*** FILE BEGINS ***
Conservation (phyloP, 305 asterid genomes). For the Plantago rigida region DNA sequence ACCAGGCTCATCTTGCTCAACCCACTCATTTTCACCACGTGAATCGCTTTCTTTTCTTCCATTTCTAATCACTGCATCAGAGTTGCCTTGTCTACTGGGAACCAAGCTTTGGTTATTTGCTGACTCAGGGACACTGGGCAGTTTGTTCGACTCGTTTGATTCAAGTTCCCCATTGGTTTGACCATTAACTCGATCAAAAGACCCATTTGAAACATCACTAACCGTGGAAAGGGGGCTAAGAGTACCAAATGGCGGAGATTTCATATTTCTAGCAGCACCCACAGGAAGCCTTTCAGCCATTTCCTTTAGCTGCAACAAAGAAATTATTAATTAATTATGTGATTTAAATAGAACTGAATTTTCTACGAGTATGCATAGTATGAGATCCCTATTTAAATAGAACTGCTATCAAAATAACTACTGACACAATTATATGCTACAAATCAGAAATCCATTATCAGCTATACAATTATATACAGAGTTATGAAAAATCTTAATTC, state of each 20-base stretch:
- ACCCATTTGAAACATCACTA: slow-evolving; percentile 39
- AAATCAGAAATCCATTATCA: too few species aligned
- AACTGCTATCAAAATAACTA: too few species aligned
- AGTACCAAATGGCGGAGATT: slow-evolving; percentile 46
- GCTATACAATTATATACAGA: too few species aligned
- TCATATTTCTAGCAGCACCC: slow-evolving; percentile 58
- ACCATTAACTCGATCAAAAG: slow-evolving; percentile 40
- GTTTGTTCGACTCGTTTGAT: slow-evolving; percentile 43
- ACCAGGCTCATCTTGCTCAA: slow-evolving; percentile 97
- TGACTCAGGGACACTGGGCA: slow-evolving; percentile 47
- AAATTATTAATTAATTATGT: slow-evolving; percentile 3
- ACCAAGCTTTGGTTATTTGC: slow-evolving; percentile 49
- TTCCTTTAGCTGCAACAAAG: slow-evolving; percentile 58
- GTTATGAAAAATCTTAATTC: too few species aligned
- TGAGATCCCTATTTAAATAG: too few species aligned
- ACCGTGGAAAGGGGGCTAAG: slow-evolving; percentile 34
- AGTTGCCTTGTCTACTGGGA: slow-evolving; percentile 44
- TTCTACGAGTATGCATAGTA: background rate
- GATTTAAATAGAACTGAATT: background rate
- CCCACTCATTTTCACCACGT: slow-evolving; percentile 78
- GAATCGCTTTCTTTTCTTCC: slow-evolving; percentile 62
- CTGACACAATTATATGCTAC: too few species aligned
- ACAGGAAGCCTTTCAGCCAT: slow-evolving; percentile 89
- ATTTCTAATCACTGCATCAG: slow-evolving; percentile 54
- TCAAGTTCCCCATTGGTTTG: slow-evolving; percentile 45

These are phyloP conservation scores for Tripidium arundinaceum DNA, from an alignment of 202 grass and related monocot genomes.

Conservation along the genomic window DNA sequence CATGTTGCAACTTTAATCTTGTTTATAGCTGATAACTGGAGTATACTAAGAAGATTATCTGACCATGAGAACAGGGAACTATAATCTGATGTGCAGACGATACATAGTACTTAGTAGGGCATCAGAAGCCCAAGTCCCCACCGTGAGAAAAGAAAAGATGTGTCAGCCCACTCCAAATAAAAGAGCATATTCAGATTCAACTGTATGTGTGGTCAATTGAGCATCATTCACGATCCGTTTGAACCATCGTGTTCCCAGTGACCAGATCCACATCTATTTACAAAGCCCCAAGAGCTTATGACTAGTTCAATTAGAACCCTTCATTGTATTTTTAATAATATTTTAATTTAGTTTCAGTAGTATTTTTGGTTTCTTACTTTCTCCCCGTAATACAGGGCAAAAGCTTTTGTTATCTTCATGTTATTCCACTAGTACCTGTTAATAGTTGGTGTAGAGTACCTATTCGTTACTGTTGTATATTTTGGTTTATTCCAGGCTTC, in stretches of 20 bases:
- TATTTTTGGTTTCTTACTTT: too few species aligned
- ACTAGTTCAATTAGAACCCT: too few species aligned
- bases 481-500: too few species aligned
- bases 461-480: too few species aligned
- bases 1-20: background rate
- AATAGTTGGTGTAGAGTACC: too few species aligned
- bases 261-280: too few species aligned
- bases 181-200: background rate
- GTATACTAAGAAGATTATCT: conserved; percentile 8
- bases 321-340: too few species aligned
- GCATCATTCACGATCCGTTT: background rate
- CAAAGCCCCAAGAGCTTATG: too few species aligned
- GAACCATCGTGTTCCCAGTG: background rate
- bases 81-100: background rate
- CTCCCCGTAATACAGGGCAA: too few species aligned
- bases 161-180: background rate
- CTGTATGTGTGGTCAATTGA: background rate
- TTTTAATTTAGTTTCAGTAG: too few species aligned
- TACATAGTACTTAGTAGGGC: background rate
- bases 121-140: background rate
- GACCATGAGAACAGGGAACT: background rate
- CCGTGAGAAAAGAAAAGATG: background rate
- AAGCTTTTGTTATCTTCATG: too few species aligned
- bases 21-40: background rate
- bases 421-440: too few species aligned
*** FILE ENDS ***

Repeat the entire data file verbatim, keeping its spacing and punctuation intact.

Conservation (phyloP, 305 asterid genomes). For the Plantago rigida region DNA sequence ACCAGGCTCATCTTGCTCAACCCACTCATTTTCACCACGTGAATCGCTTTCTTTTCTTCCATTTCTAATCACTGCATCAGAGTTGCCTTGTCTACTGGGAACCAAGCTTTGGTTATTTGCTGACTCAGGGACACTGGGCAGTTTGTTCGACTCGTTTGATTCAAGTTCCCCATTGGTTTGACCATTAACTCGATCAAAAGACCCATTTGAAACATCACTAACCGTGGAAAGGGGGCTAAGAGTACCAAATGGCGGAGATTTCATATTTCTAGCAGCACCCACAGGAAGCCTTTCAGCCATTTCCTTTAGCTGCAACAAAGAAATTATTAATTAATTATGTGATTTAAATAGAACTGAATTTTCTACGAGTATGCATAGTATGAGATCCCTATTTAAATAGAACTGCTATCAAAATAACTACTGACACAATTATATGCTACAAATCAGAAATCCATTATCAGCTATACAATTATATACAGAGTTATGAAAAATCTTAATTC, state of each 20-base stretch:
- ACCCATTTGAAACATCACTA: slow-evolving; percentile 39
- AAATCAGAAATCCATTATCA: too few species aligned
- AACTGCTATCAAAATAACTA: too few species aligned
- AGTACCAAATGGCGGAGATT: slow-evolving; percentile 46
- GCTATACAATTATATACAGA: too few species aligned
- TCATATTTCTAGCAGCACCC: slow-evolving; percentile 58
- ACCATTAACTCGATCAAAAG: slow-evolving; percentile 40
- GTTTGTTCGACTCGTTTGAT: slow-evolving; percentile 43
- ACCAGGCTCATCTTGCTCAA: slow-evolving; percentile 97
- TGACTCAGGGACACTGGGCA: slow-evolving; percentile 47
- AAATTATTAATTAATTATGT: slow-evolving; percentile 3
- ACCAAGCTTTGGTTATTTGC: slow-evolving; percentile 49
- TTCCTTTAGCTGCAACAAAG: slow-evolving; percentile 58
- GTTATGAAAAATCTTAATTC: too few species aligned
- TGAGATCCCTATTTAAATAG: too few species aligned
- ACCGTGGAAAGGGGGCTAAG: slow-evolving; percentile 34
- AGTTGCCTTGTCTACTGGGA: slow-evolving; percentile 44
- TTCTACGAGTATGCATAGTA: background rate
- GATTTAAATAGAACTGAATT: background rate
- CCCACTCATTTTCACCACGT: slow-evolving; percentile 78
- GAATCGCTTTCTTTTCTTCC: slow-evolving; percentile 62
- CTGACACAATTATATGCTAC: too few species aligned
- ACAGGAAGCCTTTCAGCCAT: slow-evolving; percentile 89
- ATTTCTAATCACTGCATCAG: slow-evolving; percentile 54
- TCAAGTTCCCCATTGGTTTG: slow-evolving; percentile 45

These are phyloP conservation scores for Tripidium arundinaceum DNA, from an alignment of 202 grass and related monocot genomes.

Conservation along the genomic window DNA sequence CATGTTGCAACTTTAATCTTGTTTATAGCTGATAACTGGAGTATACTAAGAAGATTATCTGACCATGAGAACAGGGAACTATAATCTGATGTGCAGACGATACATAGTACTTAGTAGGGCATCAGAAGCCCAAGTCCCCACCGTGAGAAAAGAAAAGATGTGTCAGCCCACTCCAAATAAAAGAGCATATTCAGATTCAACTGTATGTGTGGTCAATTGAGCATCATTCACGATCCGTTTGAACCATCGTGTTCCCAGTGACCAGATCCACATCTATTTACAAAGCCCCAAGAGCTTATGACTAGTTCAATTAGAACCCTTCATTGTATTTTTAATAATATTTTAATTTAGTTTCAGTAGTATTTTTGGTTTCTTACTTTCTCCCCGTAATACAGGGCAAAAGCTTTTGTTATCTTCATGTTATTCCACTAGTACCTGTTAATAGTTGGTGTAGAGTACCTATTCGTTACTGTTGTATATTTTGGTTTATTCCAGGCTTC, in stretches of 20 bases:
- TATTTTTGGTTTCTTACTTT: too few species aligned
- ACTAGTTCAATTAGAACCCT: too few species aligned
- bases 481-500: too few species aligned
- bases 461-480: too few species aligned
- bases 1-20: background rate
- AATAGTTGGTGTAGAGTACC: too few species aligned
- bases 261-280: too few species aligned
- bases 181-200: background rate
- GTATACTAAGAAGATTATCT: conserved; percentile 8
- bases 321-340: too few species aligned
- GCATCATTCACGATCCGTTT: background rate
- CAAAGCCCCAAGAGCTTATG: too few species aligned
- GAACCATCGTGTTCCCAGTG: background rate
- bases 81-100: background rate
- CTCCCCGTAATACAGGGCAA: too few species aligned
- bases 161-180: background rate
- CTGTATGTGTGGTCAATTGA: background rate
- TTTTAATTTAGTTTCAGTAG: too few species aligned
- TACATAGTACTTAGTAGGGC: background rate
- bases 121-140: background rate
- GACCATGAGAACAGGGAACT: background rate
- CCGTGAGAAAAGAAAAGATG: background rate
- AAGCTTTTGTTATCTTCATG: too few species aligned
- bases 21-40: background rate
- bases 421-440: too few species aligned